There is actually a lot of sugar in fruit juice, about as much as a sugar-sweetened beverage. The majority of people would see great health benefits by replacing some of the crap they are eating with fruit. It’s found in many plant sources like honey, fruits, flowers, and root vegetables., and is one of the three basic forms of sugar that our body can use as fuel (the other two are glucose and galactose).

They have addictive properties normally found with drug abuse, and that can lead to cravings, bingeing, and withdrawal symptoms.В  Regular consumption of sugar-sweetened beverages is particularly bad, and has been associated with weight gain and obesity, and even an increased risk of cancer in men and women.
For instance, research has indicated that regular consumption of fructose may play a causative role in the epidemic of a cocktail of disease, including hypertension, obesity, metabolic syndrome, diabetes, kidney disease, and cardiovascular disease. Not impossible to reach through dietary means, but damn near impossible through fruit alone.
Well, they had 16 guys consume a solution consisting of 3.5 grams of fructose per kilogram of weight every day.
The result: blood pressure levels were elevated for 2 hours in the fructose group, but not the glucose group.
But, practically speaking, reaching dangerous levels through fruit alone would require deliberate overfeeding.
One gram of sucrose is about half glucose, half fructose, so if you eat a dessert with 50 grams of sugar, you’re getting about 25 grams of fructose. They’re usually the most nutritious forms, and they prevent the energy highs and lows that come with eating large amounts of high-GI carbs every day.
Most people will feel satisfied after one large apple, which contains 23 grams of sugar, 13 of which are fructose (4). However, a bottle of soda has remarkably poor effects on satiety and people don’t compensate for the sugar in sodas by eating less of other foods (6). There are dozens (or hundreds) of different fruits found in nature and the nutrient composition can vary greatly between the different types of fruit. For example, eating fruit can cause digestive symptoms in people with fructose intolerance. The main goal of these diets is to reduce carbohydrates sufficiently for the brain to start using mostly ketone bodies instead of glucose for fuel.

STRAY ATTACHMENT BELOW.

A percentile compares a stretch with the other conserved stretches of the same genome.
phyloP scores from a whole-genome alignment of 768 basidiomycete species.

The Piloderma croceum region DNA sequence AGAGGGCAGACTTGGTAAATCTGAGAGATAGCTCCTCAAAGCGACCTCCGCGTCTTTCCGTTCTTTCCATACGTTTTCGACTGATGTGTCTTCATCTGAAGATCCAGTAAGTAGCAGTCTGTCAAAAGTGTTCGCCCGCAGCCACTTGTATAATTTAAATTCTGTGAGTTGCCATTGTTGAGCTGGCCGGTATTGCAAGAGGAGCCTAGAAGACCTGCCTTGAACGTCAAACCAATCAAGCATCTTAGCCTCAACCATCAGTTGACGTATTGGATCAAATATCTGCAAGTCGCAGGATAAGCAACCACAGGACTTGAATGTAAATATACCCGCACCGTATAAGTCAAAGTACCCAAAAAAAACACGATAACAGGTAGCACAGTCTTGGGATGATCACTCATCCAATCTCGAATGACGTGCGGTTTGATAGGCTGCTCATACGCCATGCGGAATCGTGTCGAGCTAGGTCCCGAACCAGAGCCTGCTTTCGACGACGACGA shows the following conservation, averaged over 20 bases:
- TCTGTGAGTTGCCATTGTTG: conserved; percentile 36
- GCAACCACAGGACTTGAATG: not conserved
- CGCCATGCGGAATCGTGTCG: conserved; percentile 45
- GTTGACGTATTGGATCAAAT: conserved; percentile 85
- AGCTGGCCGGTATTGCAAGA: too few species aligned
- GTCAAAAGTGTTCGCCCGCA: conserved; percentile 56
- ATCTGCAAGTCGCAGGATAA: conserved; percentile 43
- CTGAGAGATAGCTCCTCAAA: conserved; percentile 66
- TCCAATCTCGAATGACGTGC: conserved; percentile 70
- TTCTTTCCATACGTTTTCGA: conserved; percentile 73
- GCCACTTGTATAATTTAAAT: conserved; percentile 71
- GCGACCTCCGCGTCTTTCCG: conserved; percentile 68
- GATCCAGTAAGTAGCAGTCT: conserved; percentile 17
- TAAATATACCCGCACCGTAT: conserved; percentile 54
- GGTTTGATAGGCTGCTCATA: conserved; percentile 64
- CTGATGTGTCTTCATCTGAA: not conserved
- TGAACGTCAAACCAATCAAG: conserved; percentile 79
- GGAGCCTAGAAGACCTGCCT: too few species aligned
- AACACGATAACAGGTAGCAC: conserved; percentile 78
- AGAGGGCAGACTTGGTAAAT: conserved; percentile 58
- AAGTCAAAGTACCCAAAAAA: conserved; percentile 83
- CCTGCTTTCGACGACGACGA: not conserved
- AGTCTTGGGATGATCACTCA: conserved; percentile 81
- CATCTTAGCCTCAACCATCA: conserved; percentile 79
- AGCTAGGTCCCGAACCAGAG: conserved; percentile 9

If you put the whole fruit in the blender, then it’s much better than drinking fruit juice, but not as good as eating whole fruit. They are highly nutritious and so fulfilling that eating them can help you feel more satisfied with less food.
I weigh about 90 kilograms, so that would mean I would have to eat 315 grams of fructose per day.
High-fructose corn syrup is about 55% fructose and found in many processed foods, fruit juices, sports drinks, energy drinks, and so on, so this can add up quickly as well.
The bottom line is you’re just not going to mess yourself up eating fruit unless you go out of your way to slam down an outrageous amount every day. You can just enjoy yourself when it comes to fruit (you have to account for the calories though, of course). Well, I eat close to 3,000 calories per day, so that would call for about 175 grams of fructose per day. In that regard, I eat only apples and strawberries (low GI), except after a workout, when you need carbs ASAP. Bottom line: consuming 30 grams of fructose from fruit is different than drinking 30 grams of pure fructose, or in the form of high-fructose corn syrup. So for some people, they think that they might as well skip the orange and reach for the treat that they really want, but before you reach for the Oreos, we want to teach you the difference between sucrose (table sugar) and fructose (the sugar in fruits & other organic foods). Because it takes time to break fruit down, your body does not release insulin when you are eating fructose. Sucrose is made up of one part fructoseВ and one part glucose, glucose stimulates the rapid release of insulin to manage your blood sugar levels.
Here’s how your choices break down when it comes to the way they affect your insulin. This rapid release of insulin can be problematic for people trying to lose weight because high levels of insulin trigger your liver to start storing fat. This spike in insulin can also cause an increase in your appetite making it difficult to avoid binge eating.

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Comments to “Fructose in fruits bad for you”